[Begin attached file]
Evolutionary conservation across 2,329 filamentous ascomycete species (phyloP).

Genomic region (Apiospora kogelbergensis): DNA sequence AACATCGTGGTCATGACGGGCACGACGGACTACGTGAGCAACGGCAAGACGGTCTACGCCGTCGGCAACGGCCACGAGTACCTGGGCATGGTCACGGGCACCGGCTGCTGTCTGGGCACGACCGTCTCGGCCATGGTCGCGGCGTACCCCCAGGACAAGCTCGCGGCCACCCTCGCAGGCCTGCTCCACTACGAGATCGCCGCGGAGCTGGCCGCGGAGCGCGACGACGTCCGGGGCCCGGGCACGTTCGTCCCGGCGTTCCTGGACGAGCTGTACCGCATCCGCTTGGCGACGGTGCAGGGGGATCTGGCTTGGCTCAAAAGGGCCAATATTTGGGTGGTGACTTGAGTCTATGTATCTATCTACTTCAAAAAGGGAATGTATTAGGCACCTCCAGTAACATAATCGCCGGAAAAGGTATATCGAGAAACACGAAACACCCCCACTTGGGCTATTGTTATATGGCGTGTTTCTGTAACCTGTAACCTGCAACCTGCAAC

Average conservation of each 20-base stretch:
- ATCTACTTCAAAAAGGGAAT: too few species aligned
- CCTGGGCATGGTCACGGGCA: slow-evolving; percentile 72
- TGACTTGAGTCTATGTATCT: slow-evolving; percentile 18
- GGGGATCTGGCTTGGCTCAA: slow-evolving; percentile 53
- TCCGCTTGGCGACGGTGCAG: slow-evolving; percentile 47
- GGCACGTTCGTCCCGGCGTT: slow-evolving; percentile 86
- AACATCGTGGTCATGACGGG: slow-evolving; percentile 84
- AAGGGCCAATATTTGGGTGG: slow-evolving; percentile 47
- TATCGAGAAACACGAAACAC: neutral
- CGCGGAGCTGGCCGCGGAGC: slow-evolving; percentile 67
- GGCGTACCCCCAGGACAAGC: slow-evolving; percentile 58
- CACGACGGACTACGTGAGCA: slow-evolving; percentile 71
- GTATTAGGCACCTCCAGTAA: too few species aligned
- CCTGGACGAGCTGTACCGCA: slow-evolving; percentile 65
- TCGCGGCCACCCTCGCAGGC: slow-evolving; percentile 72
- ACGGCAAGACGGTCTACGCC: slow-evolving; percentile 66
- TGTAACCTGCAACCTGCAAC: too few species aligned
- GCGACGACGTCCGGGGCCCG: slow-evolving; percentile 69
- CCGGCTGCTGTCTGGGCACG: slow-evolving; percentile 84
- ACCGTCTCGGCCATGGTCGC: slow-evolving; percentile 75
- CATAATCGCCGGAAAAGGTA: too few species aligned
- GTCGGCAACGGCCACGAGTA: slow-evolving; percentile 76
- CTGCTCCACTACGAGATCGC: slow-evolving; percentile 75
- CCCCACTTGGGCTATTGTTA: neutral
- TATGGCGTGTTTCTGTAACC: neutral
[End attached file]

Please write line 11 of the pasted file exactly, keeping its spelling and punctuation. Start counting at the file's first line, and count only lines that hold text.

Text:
- AAGGGCCAATATTTGGGTGG: slow-evolving; percentile 47